As a part of an engagement with a client (an insurer), I walked the executive leadership team through a discussion of company strengths and weaknesses, as well as external opportunities and threats. I stood at the white board posting their answers as the discussion migrated to an assessment of the independent insurance agencies that represented them.

The chief marketing officer, who is an effervescent, optimistic guy, commented that “our agents love us.” When I asked if I should add that to the list of internal strengths that had already been enumerated, he energetically said, “Yes.” Then, with a somewhat bewildered look on my face, I asked if anyone had any questions or comments to add to his point. Everyone in the room shook his/her head “no,” and we moved on to the next issue.

For the next 15 minutes, I kept hoping that someone would request a return to the “our agents love us” comment. No one did. I became impatient, saw the opportunity to make a point, and seized it.

Looking at the CEO, I asked, “Can we return to the comment about the esteem in which you are held by your agents?” He said, “Certainly,” but the look on his face implied, “Certainly, but I’d rather not.”

I began: “You all agreed with the point that your agents love you. Correct?”

The team members shook their heads in agreement.

“Can I drill down a bit and ask you a few questions about that assertion?” I continued.

The CEO responded tepidly, “Fine.”

I took a deep breath and then launched: “Do all of your agents really love you? Do you really care if all of your agents love you? If they don’t all love you, which ones do? The ones that actually do love you, are they the ones making you money? Among those that don’t, what are you doing about it?”

I continued with a few more questions, but you get the point?

This team had lapsed into two of the primary miscues that undermine effective team decision-making: group-think and rushing to judgment. During our ensuing discussion, they acknowledged that facts not currently in evidence were required before asserting that “our agents love us.” The next week, the team members assembled some very specific data that led them to a different, more quantified conclusion.

The bottom line (this is the “why should you give a damn” point): You may believe that you always make objective decisions based solely upon facts, but you don’t. The reason: you are human! We always, always impose subjective assessments on data when we convert it to useful information and from there, to conclusions and decisions. If you do not acknowledge that premise and then construct mechanisms to account for it, you will be in trouble.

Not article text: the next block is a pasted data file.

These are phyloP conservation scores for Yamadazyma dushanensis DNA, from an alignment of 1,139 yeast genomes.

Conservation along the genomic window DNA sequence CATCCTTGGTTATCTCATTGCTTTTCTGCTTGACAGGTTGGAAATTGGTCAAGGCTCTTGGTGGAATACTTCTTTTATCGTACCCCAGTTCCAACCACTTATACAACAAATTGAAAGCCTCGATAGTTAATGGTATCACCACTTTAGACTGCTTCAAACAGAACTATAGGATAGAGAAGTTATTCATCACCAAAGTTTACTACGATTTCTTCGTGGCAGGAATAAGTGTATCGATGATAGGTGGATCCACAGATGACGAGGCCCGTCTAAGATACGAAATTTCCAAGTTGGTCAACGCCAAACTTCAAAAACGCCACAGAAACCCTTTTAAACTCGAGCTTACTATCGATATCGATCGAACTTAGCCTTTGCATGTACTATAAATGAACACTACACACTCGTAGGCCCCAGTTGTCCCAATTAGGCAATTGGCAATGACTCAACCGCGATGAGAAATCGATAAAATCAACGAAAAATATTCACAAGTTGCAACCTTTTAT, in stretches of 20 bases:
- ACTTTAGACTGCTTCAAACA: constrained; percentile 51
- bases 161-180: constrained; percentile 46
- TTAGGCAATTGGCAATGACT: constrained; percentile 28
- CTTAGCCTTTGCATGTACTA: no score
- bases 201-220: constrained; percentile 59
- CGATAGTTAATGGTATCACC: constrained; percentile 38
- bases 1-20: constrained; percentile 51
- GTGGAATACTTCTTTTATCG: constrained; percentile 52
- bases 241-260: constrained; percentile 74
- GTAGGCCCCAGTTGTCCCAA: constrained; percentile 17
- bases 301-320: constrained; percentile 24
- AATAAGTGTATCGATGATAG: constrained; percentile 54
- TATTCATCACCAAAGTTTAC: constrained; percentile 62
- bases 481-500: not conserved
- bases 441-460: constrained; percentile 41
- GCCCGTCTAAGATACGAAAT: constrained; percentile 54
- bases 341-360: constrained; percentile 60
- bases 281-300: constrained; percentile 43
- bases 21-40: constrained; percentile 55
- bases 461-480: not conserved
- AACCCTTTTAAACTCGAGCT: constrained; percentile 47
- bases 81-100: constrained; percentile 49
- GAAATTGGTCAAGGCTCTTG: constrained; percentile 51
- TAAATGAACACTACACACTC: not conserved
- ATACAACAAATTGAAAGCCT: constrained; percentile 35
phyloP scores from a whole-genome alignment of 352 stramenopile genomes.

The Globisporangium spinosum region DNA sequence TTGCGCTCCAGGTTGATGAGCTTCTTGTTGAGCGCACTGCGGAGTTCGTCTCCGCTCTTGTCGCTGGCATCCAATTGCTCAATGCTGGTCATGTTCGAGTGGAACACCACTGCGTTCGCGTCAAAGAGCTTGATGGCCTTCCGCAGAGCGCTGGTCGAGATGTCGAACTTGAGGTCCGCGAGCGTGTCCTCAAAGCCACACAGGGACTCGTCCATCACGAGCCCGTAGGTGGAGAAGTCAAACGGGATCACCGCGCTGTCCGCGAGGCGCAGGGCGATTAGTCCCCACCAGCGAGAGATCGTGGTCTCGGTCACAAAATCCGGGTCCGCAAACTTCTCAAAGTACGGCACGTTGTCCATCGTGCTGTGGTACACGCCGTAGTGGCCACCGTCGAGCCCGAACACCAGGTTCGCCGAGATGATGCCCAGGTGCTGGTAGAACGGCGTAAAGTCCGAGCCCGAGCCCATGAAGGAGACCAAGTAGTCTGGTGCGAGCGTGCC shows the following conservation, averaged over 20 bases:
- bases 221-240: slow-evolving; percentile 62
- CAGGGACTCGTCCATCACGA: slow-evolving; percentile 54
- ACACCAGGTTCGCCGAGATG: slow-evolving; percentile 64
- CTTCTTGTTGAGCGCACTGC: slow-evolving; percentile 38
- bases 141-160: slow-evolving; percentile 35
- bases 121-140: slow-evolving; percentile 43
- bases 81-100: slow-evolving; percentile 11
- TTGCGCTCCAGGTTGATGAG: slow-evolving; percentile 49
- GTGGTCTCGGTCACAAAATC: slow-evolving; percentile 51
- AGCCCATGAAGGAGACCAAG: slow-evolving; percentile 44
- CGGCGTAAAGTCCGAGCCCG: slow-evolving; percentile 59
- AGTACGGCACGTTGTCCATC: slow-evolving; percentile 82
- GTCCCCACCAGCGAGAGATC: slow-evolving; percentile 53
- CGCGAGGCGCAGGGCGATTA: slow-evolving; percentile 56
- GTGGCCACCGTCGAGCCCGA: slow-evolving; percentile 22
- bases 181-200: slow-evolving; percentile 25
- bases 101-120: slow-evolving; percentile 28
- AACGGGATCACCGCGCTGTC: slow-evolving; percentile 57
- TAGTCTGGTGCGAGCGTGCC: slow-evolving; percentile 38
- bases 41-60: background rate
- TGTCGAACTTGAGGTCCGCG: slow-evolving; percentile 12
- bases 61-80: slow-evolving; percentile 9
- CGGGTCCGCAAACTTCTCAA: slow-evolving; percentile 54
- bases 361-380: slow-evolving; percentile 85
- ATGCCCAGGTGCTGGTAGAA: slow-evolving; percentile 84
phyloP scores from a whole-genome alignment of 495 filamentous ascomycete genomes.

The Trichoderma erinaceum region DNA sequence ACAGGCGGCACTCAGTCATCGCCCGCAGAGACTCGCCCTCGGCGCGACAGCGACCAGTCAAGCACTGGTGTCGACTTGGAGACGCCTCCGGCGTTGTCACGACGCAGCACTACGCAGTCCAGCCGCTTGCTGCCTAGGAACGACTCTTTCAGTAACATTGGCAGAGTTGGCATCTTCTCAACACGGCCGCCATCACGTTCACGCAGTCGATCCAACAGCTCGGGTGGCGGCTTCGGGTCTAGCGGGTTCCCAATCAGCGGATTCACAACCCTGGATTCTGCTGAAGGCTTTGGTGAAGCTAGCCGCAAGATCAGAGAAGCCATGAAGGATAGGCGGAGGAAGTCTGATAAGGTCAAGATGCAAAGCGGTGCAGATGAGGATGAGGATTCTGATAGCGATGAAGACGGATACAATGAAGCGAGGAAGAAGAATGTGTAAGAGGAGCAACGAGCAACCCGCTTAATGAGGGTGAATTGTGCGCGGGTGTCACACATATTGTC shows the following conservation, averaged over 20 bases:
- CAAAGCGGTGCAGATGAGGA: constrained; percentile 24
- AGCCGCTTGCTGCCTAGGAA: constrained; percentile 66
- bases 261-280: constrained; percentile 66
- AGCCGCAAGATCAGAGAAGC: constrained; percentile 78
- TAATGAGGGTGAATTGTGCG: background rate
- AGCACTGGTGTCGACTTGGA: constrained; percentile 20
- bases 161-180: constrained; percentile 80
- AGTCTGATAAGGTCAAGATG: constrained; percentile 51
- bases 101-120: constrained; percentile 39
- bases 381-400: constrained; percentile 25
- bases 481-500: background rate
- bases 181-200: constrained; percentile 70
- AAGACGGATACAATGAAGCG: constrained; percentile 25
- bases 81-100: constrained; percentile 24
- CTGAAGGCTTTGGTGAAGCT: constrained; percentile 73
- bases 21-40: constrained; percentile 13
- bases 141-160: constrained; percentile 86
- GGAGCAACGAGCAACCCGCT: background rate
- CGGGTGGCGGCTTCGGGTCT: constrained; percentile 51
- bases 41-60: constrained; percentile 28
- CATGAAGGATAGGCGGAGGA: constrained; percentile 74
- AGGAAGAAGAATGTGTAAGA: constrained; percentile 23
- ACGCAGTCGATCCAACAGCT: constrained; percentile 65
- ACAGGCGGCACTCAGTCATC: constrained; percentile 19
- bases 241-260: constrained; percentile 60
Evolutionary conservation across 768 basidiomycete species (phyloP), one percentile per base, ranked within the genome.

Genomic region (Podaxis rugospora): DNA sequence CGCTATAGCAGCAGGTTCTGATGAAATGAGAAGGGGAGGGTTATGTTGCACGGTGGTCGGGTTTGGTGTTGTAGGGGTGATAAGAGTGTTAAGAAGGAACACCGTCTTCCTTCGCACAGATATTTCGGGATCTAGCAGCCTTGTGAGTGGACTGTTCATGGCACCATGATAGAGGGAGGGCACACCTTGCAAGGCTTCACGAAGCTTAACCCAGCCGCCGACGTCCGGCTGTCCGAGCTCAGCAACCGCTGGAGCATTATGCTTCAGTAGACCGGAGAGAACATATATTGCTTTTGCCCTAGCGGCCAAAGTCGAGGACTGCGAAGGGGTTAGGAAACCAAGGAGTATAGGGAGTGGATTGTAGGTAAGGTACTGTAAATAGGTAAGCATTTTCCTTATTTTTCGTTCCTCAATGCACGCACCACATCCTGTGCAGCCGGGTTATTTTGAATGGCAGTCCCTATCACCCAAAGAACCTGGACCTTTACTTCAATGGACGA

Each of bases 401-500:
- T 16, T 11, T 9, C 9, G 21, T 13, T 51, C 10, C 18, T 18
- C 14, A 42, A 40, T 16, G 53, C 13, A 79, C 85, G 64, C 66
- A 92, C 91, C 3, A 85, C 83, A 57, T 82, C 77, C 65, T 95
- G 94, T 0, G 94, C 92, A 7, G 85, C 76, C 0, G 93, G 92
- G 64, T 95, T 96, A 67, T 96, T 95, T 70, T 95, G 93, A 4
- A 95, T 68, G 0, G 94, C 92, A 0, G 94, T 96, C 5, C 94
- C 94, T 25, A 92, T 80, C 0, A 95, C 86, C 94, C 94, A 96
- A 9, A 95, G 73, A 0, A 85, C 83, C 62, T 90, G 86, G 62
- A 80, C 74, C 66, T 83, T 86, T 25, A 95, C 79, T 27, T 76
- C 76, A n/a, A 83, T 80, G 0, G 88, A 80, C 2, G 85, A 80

See if you recognize any of these additional causes of ineffective decision-making:

Hubris. We’re the best. We’re the smartest. We’re the Masters of the Universe (but, of course, we’re humble).

Excessive Optimism. I do believe that optimism is good. There is a difference between optimism and Polyannaism; however, I once knew a CFO I referred to as Dr. No. One time during a meeting break, Dr. No pulled me aside and asked, “You wanna know how I got so pessimistic … by financing optimists.”

Confirmation Bias. That’s when one screens out data that doesn’t support a business case or a preconception. Anyone who’s ever done a sales presentation knows all about this. I’ve also seen it applied in other areas to more chilling effect. To wit: I witnessed a group of scientists at a pharma discount a number that didn’t support a particular conclusion.

I can only speculate on how often this happens when a physician has an ego investment in a diagnosis (Read Dr. Jerome Groopman’s book How Doctors Think for more on this subject).

Availability of Data. That’s a reliance on easily accessible information rather than digging deep to prove a point or make a decision.

A natural, automatic, subconscious human assumption that our world-views, beliefs, thinking and emotions are facts. We then subconsciously conclude that world-views, beliefs, thinking and emotions that contradict our own are, by definition, wrong.

In Malcolm Gladwell’s book Blink, he detailed instances when intuition either supplemented or replaced analysis in successful decisions. While I believe that intuition is valuable, I recommend using it to supplement a quantified business case rather than alone or the other way around. Regardless, too many “quant-jocks” view intuition as guesswork; too many right-brainers view statistics with suspicion.

As a business leader, it’s really vital that you explicitly understand how you and your team make decisions, and that you not delude yourself by ascribing an unjustifiable level of objectivity to a process that is totally human, and therefore, imperfect. The frequency with which you revisit assumptions and decisions ought to be proportional to the magnitude of the risk, the risk of failure, and the balance between intuition and facts.

Copyright 2013 Rand Golletz. All rights reserved.

Author's Bio: 

Rand Golletz is the managing partner of Rand Golletz Performance Systems, a leadership development, executive coaching and consulting firm that works with senior corporate leaders and business owners on a wide range of issues, including interpersonal effectiveness, brand-building, sales management, strategy creation and implementation. For more information and to sign up for Rand's free newsletter, The Real Deal, visit